So, a couple of practice sessions. That felt a bit better. Meanwhile there was the fact of my village “landscape”, dirty, dug up, with nearly all the trees cut down. Those that were to be saved- a handful, with a laminated label reading “retain” on them.
These are the photos that inspired this series of prints. A rubber plant grown into a giant tree that is to be “retained”, iron mesh eating into its bark. Kapok flowers, heavy and fleshy, fallen on the road, look like hands, like the workman’s glove. These flowers decompose into a thick brown mush, like a dead animal. A trunk like a claw, clinging on, but it has no “retain”sign. Marks of dog’s paws in the scraped concrete, the marks in the cement the human traces. Rough, careless, like the dropped glove. Well, the whole series is a kind of horror story if you care about nature.
I thought I’d revisit some old techniques, in fact revisited an old collagraph which was still lying around. This was my first collagraph plate, made on corrugated cardboard, as can be seen, and featuring plants and leaves picked up around the roadside in France. It was still in good nick, so I thought I’d add to it, a layer of colour, wet paint rolled on. This changed it from an encyclopedic entry type array of plant life, to a squashed flat, rolled over by trucks view of flattened nature, much more fitting to my landscape here.
I had a quick go with the school press one day, and ran some real objects through on an inked plate: a piece of bandage, a feather, and a couple of sprigs of rosemary. Nice ghostly images from where the real objects block the ink, and then the ghost prints of the impressed sheet of perspex. I like the embossing it creates. Need to use better quality paper, and experiment with pressure of the press. What technique is this?? Just monoprint I guess.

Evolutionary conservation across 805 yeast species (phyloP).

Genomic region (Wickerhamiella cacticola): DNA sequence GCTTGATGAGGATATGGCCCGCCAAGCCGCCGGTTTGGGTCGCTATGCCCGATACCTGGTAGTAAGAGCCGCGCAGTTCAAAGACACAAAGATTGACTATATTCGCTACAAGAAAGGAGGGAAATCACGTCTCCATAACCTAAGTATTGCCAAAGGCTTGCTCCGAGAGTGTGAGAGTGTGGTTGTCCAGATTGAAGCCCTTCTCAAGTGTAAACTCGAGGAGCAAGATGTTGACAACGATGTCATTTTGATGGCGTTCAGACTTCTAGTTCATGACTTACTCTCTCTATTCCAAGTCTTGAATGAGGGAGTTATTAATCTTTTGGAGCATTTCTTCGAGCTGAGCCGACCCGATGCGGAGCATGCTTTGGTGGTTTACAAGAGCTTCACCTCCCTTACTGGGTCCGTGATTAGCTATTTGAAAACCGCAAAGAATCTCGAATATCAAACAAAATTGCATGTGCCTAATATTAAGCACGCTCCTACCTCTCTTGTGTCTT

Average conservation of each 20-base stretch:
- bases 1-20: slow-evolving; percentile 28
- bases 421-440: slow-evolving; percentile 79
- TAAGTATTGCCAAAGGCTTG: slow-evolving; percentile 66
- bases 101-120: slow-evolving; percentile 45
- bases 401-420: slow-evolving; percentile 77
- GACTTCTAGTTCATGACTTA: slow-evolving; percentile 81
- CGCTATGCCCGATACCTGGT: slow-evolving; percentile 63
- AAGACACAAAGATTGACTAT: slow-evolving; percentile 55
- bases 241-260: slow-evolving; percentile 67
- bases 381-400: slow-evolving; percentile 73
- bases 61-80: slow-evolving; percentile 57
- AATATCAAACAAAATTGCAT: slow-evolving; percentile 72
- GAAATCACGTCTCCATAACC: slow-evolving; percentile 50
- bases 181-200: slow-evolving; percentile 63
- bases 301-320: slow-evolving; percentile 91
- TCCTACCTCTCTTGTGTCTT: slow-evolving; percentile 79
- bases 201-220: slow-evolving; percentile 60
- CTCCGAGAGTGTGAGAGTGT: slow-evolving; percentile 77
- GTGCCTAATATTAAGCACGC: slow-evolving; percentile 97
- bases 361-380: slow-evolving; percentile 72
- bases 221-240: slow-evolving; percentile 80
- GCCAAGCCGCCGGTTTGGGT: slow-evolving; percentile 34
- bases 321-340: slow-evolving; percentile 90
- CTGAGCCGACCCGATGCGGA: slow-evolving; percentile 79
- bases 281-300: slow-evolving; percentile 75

Materials: Sakura water-based inks, perspex sheet (A5), cartridge paper
This is another picture that inspired me in this project- it was taken here, and is photoshopped to heighten the ghostly effect. Well, they are all ghosts now.
A Romantic View of Nature
Another influence on me tends to be poetry. I couldn’t consider nature without referencing the Romantic poets, specially Coleridge, my personal favourite. Once more, I am referencing “Frost at Midnight” and in particular the passage where he talks about the beneficence of nature and how he missed it when he was growing up, as he lived in the city “mid cloisters dim”.
Evoking the romantic ghostly image of trees, this print also required the use of a press. Made from cut strips of a carrier bag with a ribbed texture, plus string, this was meant to evoke a forest of silver birch trees. Blotches were caused by me rushing and inking too heavily to get into the ridges.
Materials: Sakura water-based inks (students quality), coloured sugar paper, cartridge paper.
Monoprints: Human Traces
I decided to go with monoprinting for this project, and to do it at home, without the press, so I could use oil inks and not worry about drying time or having to rush to let the janitors leave after work.